discarded from that martial mustering of long ago, wait here at home,
 [75] supporting on our canes a strength like a child's.
For just as the vigor of youth, leaping up within the breast, is like that of old age,
since the war-god is not in his place; so extreme age, its leaves
[80] already withering, goes its way on triple feet, and, no better than a child, wanders,

a dream that is dreamed by day

But, O daughter of Tyndareos, Queen Clytaemestra,
[85] what has happened?
What news do you have?
On what intelligence and convinced by what report
do you send about your messengers to command sacrifice?

For all the gods our city worships, the gods supreme, the gods below,
[90] the gods of the heavens and of the marketplace, have their altars ablaze with offerings.
Now here, now there, the flames rise high as heaven, yielding
[95] to the soft and guileless persuasion of holy ointment, the sacrificial oil itself
brought from the inner chambers of the palace. Of all this declare whatever you can and dare reveal,
and be a healer of my uneasy heart.
[100] This now at one moment bodes ill, while then again hope,
shining with kindly light from the sacrifices,
wards off the biting care of the sorrow that gnaws my heart.


Χορός

ἥκω σεβίζων σόν, Κλυταιμήστρα, κράτος: 
δίκη γάρ ἐστι φωτὸς ἀρχηγοῦ τίειν 
260γυναῖκ᾽ ἐρημωθέντος ἄρσενος θρόνου. 
σὺ δ᾽ εἴ τι κεδνὸν εἴτε μὴ πεπυσμένη 
εὐαγγέλοισιν ἐλπίσιν θυηπολεῖς, 
κλύοιμ᾽ ἂν εὔφρων: οὐδὲ σιγώσῃ φθόνος.

Κλυταιμήστρα

εὐάγγελος μέν, ὥσπερ ἡ παροιμία, 
265ἕως γένοιτο μητρὸς εὐφρόνης πάρα. 
πεύσῃ δὲ χάρμα μεῖζον ἐλπίδος κλύειν: 
Πριάμου γὰρ ᾑρήκασιν Ἀργεῖοι πόλιν. 

Χορός

πῶς φής; πέφευγε τοὔπος ἐξ ἀπιστίας.

Κλυταιμήστρα

Τροίαν Ἀχαιῶν οὖσαν: ἦ τορῶς λέγω;

Χορός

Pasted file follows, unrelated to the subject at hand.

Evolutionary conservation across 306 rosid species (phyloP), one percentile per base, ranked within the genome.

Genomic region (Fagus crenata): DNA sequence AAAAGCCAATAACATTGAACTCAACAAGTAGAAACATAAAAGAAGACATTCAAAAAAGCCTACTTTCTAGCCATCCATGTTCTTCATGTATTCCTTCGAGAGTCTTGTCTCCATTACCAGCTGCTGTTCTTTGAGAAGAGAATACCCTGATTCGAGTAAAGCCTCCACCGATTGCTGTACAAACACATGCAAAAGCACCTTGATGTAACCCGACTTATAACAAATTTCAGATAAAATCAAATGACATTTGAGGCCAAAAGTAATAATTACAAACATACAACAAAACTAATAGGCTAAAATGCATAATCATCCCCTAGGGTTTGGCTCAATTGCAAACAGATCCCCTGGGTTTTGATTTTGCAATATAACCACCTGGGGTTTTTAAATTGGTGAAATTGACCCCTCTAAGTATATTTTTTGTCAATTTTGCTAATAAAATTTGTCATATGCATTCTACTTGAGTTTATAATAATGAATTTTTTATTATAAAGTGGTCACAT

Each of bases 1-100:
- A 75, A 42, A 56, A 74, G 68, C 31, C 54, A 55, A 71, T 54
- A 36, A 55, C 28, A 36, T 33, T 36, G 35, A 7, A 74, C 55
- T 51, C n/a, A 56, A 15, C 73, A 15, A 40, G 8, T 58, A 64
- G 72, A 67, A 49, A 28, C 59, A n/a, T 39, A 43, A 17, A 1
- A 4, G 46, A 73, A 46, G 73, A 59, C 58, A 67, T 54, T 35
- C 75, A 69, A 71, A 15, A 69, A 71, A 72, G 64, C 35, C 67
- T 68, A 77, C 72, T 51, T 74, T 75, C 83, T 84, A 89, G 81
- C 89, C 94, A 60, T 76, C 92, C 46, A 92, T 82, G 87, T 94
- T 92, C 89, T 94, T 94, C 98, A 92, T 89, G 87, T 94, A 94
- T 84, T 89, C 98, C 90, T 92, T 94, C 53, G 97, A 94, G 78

270χαρά μ᾽ ὑφέρπει δάκρυον ἐκκαλουμένη.

Κλυταιμήστρα

εὖ γὰρ φρονοῦντος ὄμμα σοῦ κατηγορεῖ.

Χορός

τί γὰρ τὸ πιστόν; ἔστι τῶνδέ σοι τέκμαρ;

Κλυταιμήστρα

ἔστιν: τί δ᾽ οὐχί; μὴ δολώσαντος θεοῦ.

Χορός

πότερα δ᾽ ὀνείρων φάσματ᾽ εὐπιθῆ σέβεις;

Κλυταιμήστρα

275οὐ δόξαν ἂν λάβοιμι βριζούσης φρενός.

Χορός

ἀλλ᾽ ἦ σ᾽ ἐπίανέν τις ἄπτερος φάτις;

Κλυταιμήστρα

παιδὸς νέας ὣς κάρτ᾽ ἐμωμήσω φρένας.

Χορός

ποίου χρόνου δὲ καὶ πεπόρθηται πόλις;

Κλυταιμήστρα

τῆς νῦν τεκούσης φῶς τόδ᾽ εὐφρόνης λέγω.

Χορός

280καὶ τίς τόδ᾽ ἐξίκοιτ᾽ ἂν ἀγγέλων τάχος;

Κλυταιμήστρα

Ἥφαιστος Ἴδης λαμπρὸν ἐκπέμπων σέλας. 
φρυκτὸς δὲ φρυκτὸν δεῦρ᾽ ἀπ᾽ ἀγγάρου πυρὸς 
ἔπεμπεν: Ἴδη μὲν πρὸς Ἑρμαῖον λέπας 
Λήμνου: μέγαν δὲ πανὸν ἐκ νήσου τρίτον 
285Ἀθῷον αἶπος Ζηνὸς ἐξεδέξατο, 
ὑπερτελής τε, πόντον ὥστε νωτίσαι, 
ἰσχὺς πορευτοῦ λαμπάδος πρὸς ἡδονὴν 


†πεύκη τὸ χρυσοφεγγές, ὥς τις ἥλιος, 
σέλας παραγγείλασα Μακίστου σκοπαῖς: 
290ὁ δ᾽ οὔτι μέλλων οὐδ᾽ ἀφρασμόνως ὕπνῳ 
νικώμενος παρῆκεν ἀγγέλου μέρος: 
ἑκὰς δὲ φρυκτοῦ φῶς ἐπ᾽ Εὐρίπου ῥοὰς 
Μεσσαπίου φύλαξι σημαίνει μολόν. 
οἱ δ᾽ ἀντέλαμψαν καὶ παρήγγειλαν πρόσω 
295γραίας ἐρείκης θωμὸν ἅψαντες πυρί. 
σθένουσα λαμπὰς δ᾽ οὐδέπω μαυρουμένη, 
ὑπερθοροῦσα πεδίον Ἀσωποῦ, δίκην 
φαιδρᾶς σελήνης, πρὸς Κιθαιρῶνος λέπας 
ἤγειρεν ἄλλην ἐκδοχὴν πομποῦ πυρός. 
300φάος δὲ τηλέπομπον οὐκ ἠναίνετο 
φρουρὰ πλέον καίουσα τῶν εἰρημένων: 
λίμνην δ᾽ ὑπὲρ Γοργῶπιν ἔσκηψεν φάος: 
ὄρος τ᾽ ἐπ᾽ Αἰγίπλαγκτον ἐξικνούμενον 
ὤτρυνε θεσμὸν μὴ χρονίζεσθαι πυρός. 
305πέμπουσι δ᾽ ἀνδαίοντες ἀφθόνῳ μένει 
φλογὸς μέγαν πώγωνα, καὶ Σαρωνικοῦ 
πορθμοῦ κάτοπτον πρῶν᾽ ὑπερβάλλειν πρόσω 
φλέγουσαν: ἔστ᾽ ἔσκηψεν εὖτ᾽ ἀφίκετο 
Ἀραχναῖον αἶπος, ἀστυγείτονας σκοπάς: 
310κἄπειτ᾽ Ἀτρειδῶν ἐς τόδε σκήπτει στέγος 
φάος τόδ᾽ οὐκ ἄπαππον Ἰδαίου πυρός. 
τοιοίδε τοί μοι λαμπαδηφόρων νόμοι, 
ἄλλος παρ᾽ ἄλλου διαδοχαῖς πληρούμενοι: 
νικᾷ δ᾽ ὁ πρῶτος καὶ τελευταῖος δραμών. 
315τέκμαρ τοιοῦτον σύμβολόν τέ σοι λέγω 
ἀνδρὸς παραγγείλαντος ἐκ Τροίας ἐμοί.

Χορός

θεοῖς μὲν αὖθις, ὦ γύναι, προσεύξομαι. 
λόγους δ᾽ ἀκοῦσαι τούσδε κἀποθαυμάσαι 
διηνεκῶς θέλοιμ᾽ ἂν ὡς λέγοις πάλιν. 


Chorus

I have come, Clytaemestra, in obedience to your royal authority;
for it is fitting to do homage to the consort of a sovereign prince
[260] when her husband's throne is empty.
Now whether the news you have heard is good or ill,
and you do make sacrifice with hopes that herald gladness,
I wish to hear; yet, if you would keep silence, I make no complaint.

Clytaemestra

As herald of gladness, with the proverb,
[265] may Dawn be born from her mother Night!
You shall hear joyful news surpassing all your hopes
—the Argives have taken Priam's town!

Chorus
What have you said?
The meaning of your words has escaped me, so incredible they seemed.

Clytaemestra
I said that Troy is in the hands of the Achaeans. Is my meaning clear?

Chorus
[270] Joy steals over me, and it challenges my tears.

Clytaemestra
Sure enough, for your eye betrays your loyal heart.

Chorus
What then is the proof? Have you evidence of this?

Clytaemestra